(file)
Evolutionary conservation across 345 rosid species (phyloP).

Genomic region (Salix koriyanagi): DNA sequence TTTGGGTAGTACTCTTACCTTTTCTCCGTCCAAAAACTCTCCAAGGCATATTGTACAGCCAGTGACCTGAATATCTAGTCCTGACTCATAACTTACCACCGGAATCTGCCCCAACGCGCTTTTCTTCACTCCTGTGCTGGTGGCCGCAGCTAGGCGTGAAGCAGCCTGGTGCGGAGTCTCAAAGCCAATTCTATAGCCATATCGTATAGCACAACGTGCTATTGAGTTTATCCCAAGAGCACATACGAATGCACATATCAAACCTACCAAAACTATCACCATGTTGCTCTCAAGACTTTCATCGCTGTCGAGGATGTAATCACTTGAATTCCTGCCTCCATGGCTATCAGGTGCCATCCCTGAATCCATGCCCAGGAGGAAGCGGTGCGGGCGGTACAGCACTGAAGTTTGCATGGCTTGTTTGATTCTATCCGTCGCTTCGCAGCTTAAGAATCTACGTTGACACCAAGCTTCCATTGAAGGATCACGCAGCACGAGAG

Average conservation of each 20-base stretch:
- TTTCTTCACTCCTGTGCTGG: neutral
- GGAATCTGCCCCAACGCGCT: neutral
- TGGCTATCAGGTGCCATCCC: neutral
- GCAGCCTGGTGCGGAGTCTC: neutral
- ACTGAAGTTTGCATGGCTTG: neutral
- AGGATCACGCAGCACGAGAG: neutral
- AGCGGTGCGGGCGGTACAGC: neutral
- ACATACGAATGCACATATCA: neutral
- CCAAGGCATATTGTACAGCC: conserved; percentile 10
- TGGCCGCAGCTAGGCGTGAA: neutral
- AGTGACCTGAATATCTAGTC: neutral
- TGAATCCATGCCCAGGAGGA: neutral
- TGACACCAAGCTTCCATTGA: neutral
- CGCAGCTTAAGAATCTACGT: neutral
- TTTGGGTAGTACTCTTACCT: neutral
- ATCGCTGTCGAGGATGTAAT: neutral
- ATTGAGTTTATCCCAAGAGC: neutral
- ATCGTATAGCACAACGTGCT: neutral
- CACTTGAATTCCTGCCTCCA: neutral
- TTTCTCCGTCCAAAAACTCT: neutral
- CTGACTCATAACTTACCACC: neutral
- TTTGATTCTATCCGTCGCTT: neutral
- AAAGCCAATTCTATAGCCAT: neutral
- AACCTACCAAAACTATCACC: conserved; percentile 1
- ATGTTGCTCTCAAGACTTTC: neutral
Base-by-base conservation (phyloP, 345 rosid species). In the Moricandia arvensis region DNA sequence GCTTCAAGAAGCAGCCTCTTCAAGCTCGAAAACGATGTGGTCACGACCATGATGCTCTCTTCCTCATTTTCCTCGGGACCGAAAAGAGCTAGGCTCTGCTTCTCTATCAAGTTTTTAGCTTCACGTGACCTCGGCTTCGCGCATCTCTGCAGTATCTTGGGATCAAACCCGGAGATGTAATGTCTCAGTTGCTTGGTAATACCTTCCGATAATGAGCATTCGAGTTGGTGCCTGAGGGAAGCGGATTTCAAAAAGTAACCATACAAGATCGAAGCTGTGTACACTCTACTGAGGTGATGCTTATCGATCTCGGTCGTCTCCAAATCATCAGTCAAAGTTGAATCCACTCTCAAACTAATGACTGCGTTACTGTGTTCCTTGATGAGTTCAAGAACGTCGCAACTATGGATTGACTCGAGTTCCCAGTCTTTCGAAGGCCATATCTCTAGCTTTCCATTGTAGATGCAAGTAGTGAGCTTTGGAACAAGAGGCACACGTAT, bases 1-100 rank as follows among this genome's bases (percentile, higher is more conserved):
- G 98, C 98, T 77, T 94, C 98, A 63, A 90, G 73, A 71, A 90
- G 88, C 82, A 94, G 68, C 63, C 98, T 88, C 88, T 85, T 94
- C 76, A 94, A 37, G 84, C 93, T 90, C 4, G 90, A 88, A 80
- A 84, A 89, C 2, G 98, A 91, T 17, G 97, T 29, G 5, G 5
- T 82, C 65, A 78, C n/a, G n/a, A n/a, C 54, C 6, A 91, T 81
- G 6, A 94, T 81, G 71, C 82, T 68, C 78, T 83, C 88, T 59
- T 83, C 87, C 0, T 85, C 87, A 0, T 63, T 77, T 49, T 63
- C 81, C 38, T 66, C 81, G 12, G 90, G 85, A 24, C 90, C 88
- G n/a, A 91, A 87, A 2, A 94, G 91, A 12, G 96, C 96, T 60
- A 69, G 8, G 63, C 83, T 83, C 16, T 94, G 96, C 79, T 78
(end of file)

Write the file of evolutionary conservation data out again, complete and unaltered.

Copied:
Evolutionary conservation across 345 rosid species (phyloP).

Genomic region (Salix koriyanagi): DNA sequence TTTGGGTAGTACTCTTACCTTTTCTCCGTCCAAAAACTCTCCAAGGCATATTGTACAGCCAGTGACCTGAATATCTAGTCCTGACTCATAACTTACCACCGGAATCTGCCCCAACGCGCTTTTCTTCACTCCTGTGCTGGTGGCCGCAGCTAGGCGTGAAGCAGCCTGGTGCGGAGTCTCAAAGCCAATTCTATAGCCATATCGTATAGCACAACGTGCTATTGAGTTTATCCCAAGAGCACATACGAATGCACATATCAAACCTACCAAAACTATCACCATGTTGCTCTCAAGACTTTCATCGCTGTCGAGGATGTAATCACTTGAATTCCTGCCTCCATGGCTATCAGGTGCCATCCCTGAATCCATGCCCAGGAGGAAGCGGTGCGGGCGGTACAGCACTGAAGTTTGCATGGCTTGTTTGATTCTATCCGTCGCTTCGCAGCTTAAGAATCTACGTTGACACCAAGCTTCCATTGAAGGATCACGCAGCACGAGAG

Average conservation of each 20-base stretch:
- TTTCTTCACTCCTGTGCTGG: neutral
- GGAATCTGCCCCAACGCGCT: neutral
- TGGCTATCAGGTGCCATCCC: neutral
- GCAGCCTGGTGCGGAGTCTC: neutral
- ACTGAAGTTTGCATGGCTTG: neutral
- AGGATCACGCAGCACGAGAG: neutral
- AGCGGTGCGGGCGGTACAGC: neutral
- ACATACGAATGCACATATCA: neutral
- CCAAGGCATATTGTACAGCC: conserved; percentile 10
- TGGCCGCAGCTAGGCGTGAA: neutral
- AGTGACCTGAATATCTAGTC: neutral
- TGAATCCATGCCCAGGAGGA: neutral
- TGACACCAAGCTTCCATTGA: neutral
- CGCAGCTTAAGAATCTACGT: neutral
- TTTGGGTAGTACTCTTACCT: neutral
- ATCGCTGTCGAGGATGTAAT: neutral
- ATTGAGTTTATCCCAAGAGC: neutral
- ATCGTATAGCACAACGTGCT: neutral
- CACTTGAATTCCTGCCTCCA: neutral
- TTTCTCCGTCCAAAAACTCT: neutral
- CTGACTCATAACTTACCACC: neutral
- TTTGATTCTATCCGTCGCTT: neutral
- AAAGCCAATTCTATAGCCAT: neutral
- AACCTACCAAAACTATCACC: conserved; percentile 1
- ATGTTGCTCTCAAGACTTTC: neutral
Base-by-base conservation (phyloP, 345 rosid species). In the Moricandia arvensis region DNA sequence GCTTCAAGAAGCAGCCTCTTCAAGCTCGAAAACGATGTGGTCACGACCATGATGCTCTCTTCCTCATTTTCCTCGGGACCGAAAAGAGCTAGGCTCTGCTTCTCTATCAAGTTTTTAGCTTCACGTGACCTCGGCTTCGCGCATCTCTGCAGTATCTTGGGATCAAACCCGGAGATGTAATGTCTCAGTTGCTTGGTAATACCTTCCGATAATGAGCATTCGAGTTGGTGCCTGAGGGAAGCGGATTTCAAAAAGTAACCATACAAGATCGAAGCTGTGTACACTCTACTGAGGTGATGCTTATCGATCTCGGTCGTCTCCAAATCATCAGTCAAAGTTGAATCCACTCTCAAACTAATGACTGCGTTACTGTGTTCCTTGATGAGTTCAAGAACGTCGCAACTATGGATTGACTCGAGTTCCCAGTCTTTCGAAGGCCATATCTCTAGCTTTCCATTGTAGATGCAAGTAGTGAGCTTTGGAACAAGAGGCACACGTAT, bases 1-100 rank as follows among this genome's bases (percentile, higher is more conserved):
- G 98, C 98, T 77, T 94, C 98, A 63, A 90, G 73, A 71, A 90
- G 88, C 82, A 94, G 68, C 63, C 98, T 88, C 88, T 85, T 94
- C 76, A 94, A 37, G 84, C 93, T 90, C 4, G 90, A 88, A 80
- A 84, A 89, C 2, G 98, A 91, T 17, G 97, T 29, G 5, G 5
- T 82, C 65, A 78, C n/a, G n/a, A n/a, C 54, C 6, A 91, T 81
- G 6, A 94, T 81, G 71, C 82, T 68, C 78, T 83, C 88, T 59
- T 83, C 87, C 0, T 85, C 87, A 0, T 63, T 77, T 49, T 63
- C 81, C 38, T 66, C 81, G 12, G 90, G 85, A 24, C 90, C 88
- G n/a, A 91, A 87, A 2, A 94, G 91, A 12, G 96, C 96, T 60
- A 69, G 8, G 63, C 83, T 83, C 16, T 94, G 96, C 79, T 78